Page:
Saniona’s Potential Prader-Willi Therapy Tesomet Well-tolerated in Preclinical Studies
The positive results support the safe dosing of Tesomet in long-term Phase 2 and Phase 3 clinical trials, the company said.
Results also revealed that Tesomet, a fixed-dose combination of tesofensine and metoprolol, has a high therapeutic index, which means that the expected therapeutic dose is well under the amount thought to cause adverse effects.
While tesofensine is a triple serotonin-noradrenaline-dopamine reuptake inhibitor, metoprolol is a type of medication known as a beta-blocker. Tesofensine contributes to weight loss and may reverse the progression to type 2 diabetes by reducing liver fat, studies showed.
“Our clinical trials for Tesomet have until now been limited to [three-month] studies. Based on the positive preclinical results, we are confident to move into long-term Phase 2 and Phase 3 clinical studies,” Jorgen Drejer, CEO of Saniona, said in a press release.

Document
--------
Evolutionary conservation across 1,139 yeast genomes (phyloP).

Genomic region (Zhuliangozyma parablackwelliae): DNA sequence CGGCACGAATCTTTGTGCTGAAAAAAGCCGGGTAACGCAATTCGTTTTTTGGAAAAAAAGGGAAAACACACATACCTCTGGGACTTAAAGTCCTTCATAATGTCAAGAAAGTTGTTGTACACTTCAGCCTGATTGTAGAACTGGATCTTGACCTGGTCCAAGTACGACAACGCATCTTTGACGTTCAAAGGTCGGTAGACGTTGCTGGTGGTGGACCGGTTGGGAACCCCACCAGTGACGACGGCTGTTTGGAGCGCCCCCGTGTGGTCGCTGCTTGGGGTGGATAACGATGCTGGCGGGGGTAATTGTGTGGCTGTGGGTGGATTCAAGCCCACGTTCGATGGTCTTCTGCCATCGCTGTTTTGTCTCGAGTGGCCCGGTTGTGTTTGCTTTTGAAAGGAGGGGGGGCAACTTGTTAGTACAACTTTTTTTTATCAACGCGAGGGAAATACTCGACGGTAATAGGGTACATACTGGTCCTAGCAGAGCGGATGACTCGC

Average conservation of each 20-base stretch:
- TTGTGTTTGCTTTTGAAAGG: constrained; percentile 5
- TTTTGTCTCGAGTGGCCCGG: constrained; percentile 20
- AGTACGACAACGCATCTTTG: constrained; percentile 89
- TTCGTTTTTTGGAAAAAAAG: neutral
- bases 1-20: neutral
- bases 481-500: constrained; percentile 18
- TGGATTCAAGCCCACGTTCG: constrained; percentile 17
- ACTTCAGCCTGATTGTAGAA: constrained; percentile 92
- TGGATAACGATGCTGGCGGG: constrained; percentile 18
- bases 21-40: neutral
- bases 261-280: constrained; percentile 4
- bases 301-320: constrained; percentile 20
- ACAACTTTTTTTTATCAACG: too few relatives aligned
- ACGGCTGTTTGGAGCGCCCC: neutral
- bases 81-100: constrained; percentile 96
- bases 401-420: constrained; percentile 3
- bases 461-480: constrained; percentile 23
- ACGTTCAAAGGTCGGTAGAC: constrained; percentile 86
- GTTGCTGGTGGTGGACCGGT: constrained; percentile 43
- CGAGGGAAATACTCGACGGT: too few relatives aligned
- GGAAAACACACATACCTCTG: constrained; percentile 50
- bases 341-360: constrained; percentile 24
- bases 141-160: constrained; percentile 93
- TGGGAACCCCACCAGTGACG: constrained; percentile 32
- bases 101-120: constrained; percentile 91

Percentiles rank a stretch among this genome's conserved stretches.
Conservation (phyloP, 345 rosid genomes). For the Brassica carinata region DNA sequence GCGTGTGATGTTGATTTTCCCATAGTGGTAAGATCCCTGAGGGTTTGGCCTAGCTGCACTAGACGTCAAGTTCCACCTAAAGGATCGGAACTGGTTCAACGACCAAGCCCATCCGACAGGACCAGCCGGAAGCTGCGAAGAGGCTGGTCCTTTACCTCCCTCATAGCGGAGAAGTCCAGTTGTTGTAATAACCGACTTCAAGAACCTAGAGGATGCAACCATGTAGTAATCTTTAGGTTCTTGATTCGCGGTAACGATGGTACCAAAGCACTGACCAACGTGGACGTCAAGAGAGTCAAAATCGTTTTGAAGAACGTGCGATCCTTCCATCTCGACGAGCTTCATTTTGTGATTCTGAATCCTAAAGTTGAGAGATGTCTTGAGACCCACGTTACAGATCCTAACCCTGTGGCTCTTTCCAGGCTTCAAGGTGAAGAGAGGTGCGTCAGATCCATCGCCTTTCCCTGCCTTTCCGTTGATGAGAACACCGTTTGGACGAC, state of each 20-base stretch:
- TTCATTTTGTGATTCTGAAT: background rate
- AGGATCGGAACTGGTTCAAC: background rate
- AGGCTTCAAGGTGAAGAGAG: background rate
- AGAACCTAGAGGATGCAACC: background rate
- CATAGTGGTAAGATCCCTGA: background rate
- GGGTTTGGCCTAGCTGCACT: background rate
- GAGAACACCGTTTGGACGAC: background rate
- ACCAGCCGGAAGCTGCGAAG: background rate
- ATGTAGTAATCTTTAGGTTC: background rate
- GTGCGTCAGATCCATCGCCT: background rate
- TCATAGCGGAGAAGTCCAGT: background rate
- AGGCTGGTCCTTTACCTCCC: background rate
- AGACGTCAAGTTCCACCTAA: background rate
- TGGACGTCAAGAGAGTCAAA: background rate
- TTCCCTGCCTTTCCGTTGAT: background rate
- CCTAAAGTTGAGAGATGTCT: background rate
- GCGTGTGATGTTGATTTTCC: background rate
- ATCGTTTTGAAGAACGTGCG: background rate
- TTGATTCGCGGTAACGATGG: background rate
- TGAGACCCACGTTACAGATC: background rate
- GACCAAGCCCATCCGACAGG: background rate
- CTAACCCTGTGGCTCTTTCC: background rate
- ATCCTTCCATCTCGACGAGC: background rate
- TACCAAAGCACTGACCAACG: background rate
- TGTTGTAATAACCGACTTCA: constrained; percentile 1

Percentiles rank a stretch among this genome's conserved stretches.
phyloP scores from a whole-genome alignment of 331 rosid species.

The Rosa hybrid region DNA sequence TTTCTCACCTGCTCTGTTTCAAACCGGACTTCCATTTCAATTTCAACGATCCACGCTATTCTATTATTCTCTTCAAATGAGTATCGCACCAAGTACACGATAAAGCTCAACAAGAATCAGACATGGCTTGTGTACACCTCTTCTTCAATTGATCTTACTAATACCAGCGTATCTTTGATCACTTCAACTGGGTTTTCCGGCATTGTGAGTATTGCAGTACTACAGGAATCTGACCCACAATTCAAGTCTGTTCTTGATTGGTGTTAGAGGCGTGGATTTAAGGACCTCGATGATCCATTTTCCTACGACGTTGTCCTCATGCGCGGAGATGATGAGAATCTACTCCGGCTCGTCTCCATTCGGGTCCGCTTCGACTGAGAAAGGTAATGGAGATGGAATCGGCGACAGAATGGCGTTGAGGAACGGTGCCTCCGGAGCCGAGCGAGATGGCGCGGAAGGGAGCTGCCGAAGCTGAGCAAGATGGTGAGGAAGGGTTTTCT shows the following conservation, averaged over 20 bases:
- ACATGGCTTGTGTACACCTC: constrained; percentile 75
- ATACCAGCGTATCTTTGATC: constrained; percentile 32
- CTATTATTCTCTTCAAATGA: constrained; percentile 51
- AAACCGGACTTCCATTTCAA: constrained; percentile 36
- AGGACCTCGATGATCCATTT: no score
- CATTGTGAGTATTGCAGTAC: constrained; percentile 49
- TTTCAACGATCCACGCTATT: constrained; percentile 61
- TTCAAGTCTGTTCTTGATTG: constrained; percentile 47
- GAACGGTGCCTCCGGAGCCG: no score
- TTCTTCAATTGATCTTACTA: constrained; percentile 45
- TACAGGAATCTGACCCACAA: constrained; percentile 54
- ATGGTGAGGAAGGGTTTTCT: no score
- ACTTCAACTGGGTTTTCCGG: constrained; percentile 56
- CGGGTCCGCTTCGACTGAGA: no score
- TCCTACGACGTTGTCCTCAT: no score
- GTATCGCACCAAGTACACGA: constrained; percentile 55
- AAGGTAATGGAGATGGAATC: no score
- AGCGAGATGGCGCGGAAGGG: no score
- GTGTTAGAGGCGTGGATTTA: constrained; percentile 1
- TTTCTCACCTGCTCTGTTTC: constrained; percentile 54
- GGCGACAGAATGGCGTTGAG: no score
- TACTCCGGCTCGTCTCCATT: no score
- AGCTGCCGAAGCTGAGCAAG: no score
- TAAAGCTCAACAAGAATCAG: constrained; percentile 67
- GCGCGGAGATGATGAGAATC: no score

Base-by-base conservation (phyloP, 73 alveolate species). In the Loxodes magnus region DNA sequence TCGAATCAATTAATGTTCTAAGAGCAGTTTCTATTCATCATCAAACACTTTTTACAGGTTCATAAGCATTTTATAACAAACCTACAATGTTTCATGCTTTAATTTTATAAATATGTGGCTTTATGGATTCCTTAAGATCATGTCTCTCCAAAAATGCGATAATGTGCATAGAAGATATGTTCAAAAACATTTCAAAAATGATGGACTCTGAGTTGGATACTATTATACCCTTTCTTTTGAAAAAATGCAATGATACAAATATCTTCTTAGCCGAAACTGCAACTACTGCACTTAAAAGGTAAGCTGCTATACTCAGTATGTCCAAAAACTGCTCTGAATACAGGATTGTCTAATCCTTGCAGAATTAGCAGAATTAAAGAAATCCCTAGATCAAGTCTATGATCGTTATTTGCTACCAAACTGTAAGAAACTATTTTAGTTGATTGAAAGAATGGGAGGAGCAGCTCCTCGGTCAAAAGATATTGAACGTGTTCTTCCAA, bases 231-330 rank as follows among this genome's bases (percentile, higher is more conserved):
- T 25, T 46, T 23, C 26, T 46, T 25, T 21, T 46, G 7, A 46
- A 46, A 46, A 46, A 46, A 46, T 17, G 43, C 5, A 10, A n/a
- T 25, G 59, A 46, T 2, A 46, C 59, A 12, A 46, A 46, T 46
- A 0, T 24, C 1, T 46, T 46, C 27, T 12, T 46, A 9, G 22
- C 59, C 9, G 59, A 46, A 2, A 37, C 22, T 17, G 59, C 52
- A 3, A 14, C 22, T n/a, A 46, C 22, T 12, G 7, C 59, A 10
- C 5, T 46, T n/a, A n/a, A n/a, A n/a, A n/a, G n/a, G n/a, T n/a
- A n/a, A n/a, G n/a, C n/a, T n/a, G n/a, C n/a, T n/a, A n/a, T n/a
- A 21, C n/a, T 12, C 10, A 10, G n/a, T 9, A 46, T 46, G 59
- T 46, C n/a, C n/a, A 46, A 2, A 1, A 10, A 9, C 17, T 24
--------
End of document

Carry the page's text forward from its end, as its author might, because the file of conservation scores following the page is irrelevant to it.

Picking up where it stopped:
Tesomet acts by normalizing the appetite of patients, reducing their extreme craving for food and increasing their metabolism. Prader-Willi patients experience constant, insatiable hunger, which commonly results in obesity and leads to type 2 diabetes.
A recently completed Phase 1 study (NCT03286829) testing Tesomet in 60 healthy volunteers showed that the treatment candidate provided clinically relevant and stable plasma levels of tesofensine and metoprolol, while also evidencing favorable tolerability results.
In January 2018, Saniona reported positive results from an exploratory Phase 2a clinical trial (NCT03149445) of Tesomet in Prader-Willi patients. Although researchers emphasized that results must be interpreted with caution given the low number of patients analyzed, they found that Tesomet induced significant weight loss over three months and reduced appetite compared with a placebo.
In April, the company obtained regulatory approval to begin the second part of the Phase 2a trial, which expects to include up to 10 adolescent and teen Prader-Willi patients, ages 12-17.
Investigators will assess Tesomet’s safety, tolerability, and pharmacokinetic (the study of a drug’s absorption, distribution, metabolism, and excretion).
Besides Prader-Willi syndrome, Saniona, based in Copenhagen, Denmark, is also partnering with other companies to develop Tesomet for obesity and other metabolic diseases.
“This will increase the flexibility of the design of important Phase 2 dose range finding studies in Prader Willi syndrome and be pivotal for future Phase 3 studies and market approval in both eating disorders and metabolic diseases,” Drejer said about the Phase 2a study results.